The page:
UPDATE: the letter was published, with the StarPhoenix’s usual softening around the edges.
Apropos my previous post:
The StarPhoenix’s call for a long-term plan for transit (editorial, Nov. 28) is welcome but we need a lot more than just another plan from Saskatoon Transit. They need an attitude adjustment.
Transit officials seemed to have used route capacity data and consulted with city council and the transit-workers’ union as part of their recent review. However, they bizarrely forgot to consult the most important stakeholder of all – the customer.
Saskatoon Transit exhibits the complete antithesis of customer service. While they have their open houses to inform residents of their semi-annual route changes, transit officials never actively solicit passengers on quality of service. They treat reported incidents as a nuisance rather than an opportunity to improve. As far as I know, they never conduct their own market surveys regularly to see what it would take to get non-transit users to take the bus. And where are their annual customer satisfaction surveys?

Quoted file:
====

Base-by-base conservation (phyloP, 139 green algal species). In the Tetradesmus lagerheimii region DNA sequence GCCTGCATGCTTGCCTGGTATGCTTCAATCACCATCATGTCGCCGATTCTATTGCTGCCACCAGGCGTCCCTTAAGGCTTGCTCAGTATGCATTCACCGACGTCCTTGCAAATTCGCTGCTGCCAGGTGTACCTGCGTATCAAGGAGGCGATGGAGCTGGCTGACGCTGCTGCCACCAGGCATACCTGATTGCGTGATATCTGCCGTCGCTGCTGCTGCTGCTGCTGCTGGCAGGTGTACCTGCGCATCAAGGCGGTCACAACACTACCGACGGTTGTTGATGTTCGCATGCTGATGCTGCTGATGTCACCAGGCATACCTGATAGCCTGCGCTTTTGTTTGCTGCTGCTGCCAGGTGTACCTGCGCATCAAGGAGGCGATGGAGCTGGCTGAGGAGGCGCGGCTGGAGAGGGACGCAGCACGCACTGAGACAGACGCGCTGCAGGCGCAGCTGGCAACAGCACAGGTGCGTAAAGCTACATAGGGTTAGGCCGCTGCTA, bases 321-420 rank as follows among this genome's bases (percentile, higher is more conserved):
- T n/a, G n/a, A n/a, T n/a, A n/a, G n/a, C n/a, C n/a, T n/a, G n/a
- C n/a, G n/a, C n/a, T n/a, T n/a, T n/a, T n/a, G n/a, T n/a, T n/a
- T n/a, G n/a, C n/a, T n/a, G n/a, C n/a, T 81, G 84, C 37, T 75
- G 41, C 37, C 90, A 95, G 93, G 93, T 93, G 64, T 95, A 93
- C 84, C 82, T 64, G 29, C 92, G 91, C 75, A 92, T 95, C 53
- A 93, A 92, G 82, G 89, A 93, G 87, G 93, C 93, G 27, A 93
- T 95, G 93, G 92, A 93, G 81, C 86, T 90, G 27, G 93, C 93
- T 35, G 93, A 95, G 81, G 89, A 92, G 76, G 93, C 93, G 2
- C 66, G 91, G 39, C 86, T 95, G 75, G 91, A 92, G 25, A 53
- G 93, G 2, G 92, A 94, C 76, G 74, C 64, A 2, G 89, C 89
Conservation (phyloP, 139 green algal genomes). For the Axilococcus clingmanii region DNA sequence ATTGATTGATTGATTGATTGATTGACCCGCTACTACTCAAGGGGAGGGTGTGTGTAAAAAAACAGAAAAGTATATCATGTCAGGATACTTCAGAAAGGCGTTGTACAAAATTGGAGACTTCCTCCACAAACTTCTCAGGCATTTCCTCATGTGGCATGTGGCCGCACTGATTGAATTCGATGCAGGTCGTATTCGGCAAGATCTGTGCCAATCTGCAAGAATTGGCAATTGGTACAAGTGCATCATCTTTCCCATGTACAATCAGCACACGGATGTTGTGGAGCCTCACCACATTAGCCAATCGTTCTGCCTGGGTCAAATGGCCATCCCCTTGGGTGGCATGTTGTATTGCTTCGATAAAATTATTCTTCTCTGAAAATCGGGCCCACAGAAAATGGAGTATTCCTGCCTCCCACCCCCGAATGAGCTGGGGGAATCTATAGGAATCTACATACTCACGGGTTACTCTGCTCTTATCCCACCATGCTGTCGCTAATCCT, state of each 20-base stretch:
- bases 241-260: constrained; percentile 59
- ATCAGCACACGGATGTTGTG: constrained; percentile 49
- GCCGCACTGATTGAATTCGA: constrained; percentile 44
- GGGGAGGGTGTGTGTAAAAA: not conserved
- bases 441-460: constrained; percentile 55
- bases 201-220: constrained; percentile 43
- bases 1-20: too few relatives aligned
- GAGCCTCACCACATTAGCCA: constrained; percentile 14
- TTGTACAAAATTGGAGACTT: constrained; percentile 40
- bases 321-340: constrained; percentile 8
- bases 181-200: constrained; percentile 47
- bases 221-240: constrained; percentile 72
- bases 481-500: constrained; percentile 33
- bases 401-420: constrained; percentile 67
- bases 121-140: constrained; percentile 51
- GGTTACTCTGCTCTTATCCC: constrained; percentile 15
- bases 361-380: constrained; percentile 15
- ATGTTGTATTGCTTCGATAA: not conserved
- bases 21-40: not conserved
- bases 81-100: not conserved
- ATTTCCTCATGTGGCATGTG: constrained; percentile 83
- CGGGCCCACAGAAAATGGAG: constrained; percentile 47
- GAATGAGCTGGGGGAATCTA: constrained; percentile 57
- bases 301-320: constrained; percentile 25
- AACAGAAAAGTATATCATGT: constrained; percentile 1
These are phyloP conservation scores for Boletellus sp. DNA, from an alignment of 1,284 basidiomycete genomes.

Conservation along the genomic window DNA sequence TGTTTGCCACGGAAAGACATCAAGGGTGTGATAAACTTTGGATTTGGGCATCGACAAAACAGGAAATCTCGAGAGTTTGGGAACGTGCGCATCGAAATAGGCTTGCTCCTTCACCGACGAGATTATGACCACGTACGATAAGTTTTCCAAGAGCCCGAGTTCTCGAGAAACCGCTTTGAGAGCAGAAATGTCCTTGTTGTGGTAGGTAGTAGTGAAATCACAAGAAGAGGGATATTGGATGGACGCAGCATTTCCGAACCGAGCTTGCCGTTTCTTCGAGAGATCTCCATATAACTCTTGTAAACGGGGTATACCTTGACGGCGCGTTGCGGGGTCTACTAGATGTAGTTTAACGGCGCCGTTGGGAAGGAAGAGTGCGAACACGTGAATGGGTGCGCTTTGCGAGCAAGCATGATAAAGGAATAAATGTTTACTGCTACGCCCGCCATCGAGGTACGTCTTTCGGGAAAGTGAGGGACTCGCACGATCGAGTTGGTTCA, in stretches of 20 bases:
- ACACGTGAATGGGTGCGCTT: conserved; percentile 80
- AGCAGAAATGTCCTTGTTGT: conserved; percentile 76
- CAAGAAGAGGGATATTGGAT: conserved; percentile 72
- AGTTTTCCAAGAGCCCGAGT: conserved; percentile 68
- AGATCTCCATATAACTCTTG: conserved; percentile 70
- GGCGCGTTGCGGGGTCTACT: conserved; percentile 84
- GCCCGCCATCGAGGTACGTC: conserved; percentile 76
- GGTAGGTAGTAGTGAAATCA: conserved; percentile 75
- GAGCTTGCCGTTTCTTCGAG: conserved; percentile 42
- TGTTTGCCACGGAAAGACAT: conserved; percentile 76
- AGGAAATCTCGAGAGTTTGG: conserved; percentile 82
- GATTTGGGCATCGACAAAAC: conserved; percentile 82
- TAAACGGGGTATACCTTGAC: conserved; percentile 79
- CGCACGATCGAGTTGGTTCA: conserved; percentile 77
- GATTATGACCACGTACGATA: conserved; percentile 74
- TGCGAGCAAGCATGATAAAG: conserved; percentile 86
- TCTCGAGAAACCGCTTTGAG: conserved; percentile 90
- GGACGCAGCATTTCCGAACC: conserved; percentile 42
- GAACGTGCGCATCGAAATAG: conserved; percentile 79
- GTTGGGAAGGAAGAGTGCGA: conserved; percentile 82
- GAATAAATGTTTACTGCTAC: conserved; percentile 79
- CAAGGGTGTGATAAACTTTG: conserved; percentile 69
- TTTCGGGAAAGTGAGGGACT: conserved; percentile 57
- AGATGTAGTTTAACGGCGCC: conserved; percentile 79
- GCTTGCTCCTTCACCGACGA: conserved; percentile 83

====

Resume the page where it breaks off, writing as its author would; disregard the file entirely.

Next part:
Their attitude is inherent in their language. They strive to increase “ridership” instead of “sales”. “Customer service representatives” are hidden behind phone lines to those transit users who take the time to dial in a complaint. Bus drivers, who are de facto “customer service reps”, are called “transit operators” as if they are hauling freight or, more appropriately, cattle.
Most importantly, no one in the organization appears to be accountable for poor service. Bus drivers complain about management, management takes no responsibility for lousy bus drivers. And city council simply refuses to acknowledge that this public service model is outdated and unacceptable to the modern consumer.
This is a systemic problem that lies deep within the transit culture. It will only be resolved once all parties adjust their attitude and make customer service their top priority.
We’ll see if that gets a reaction.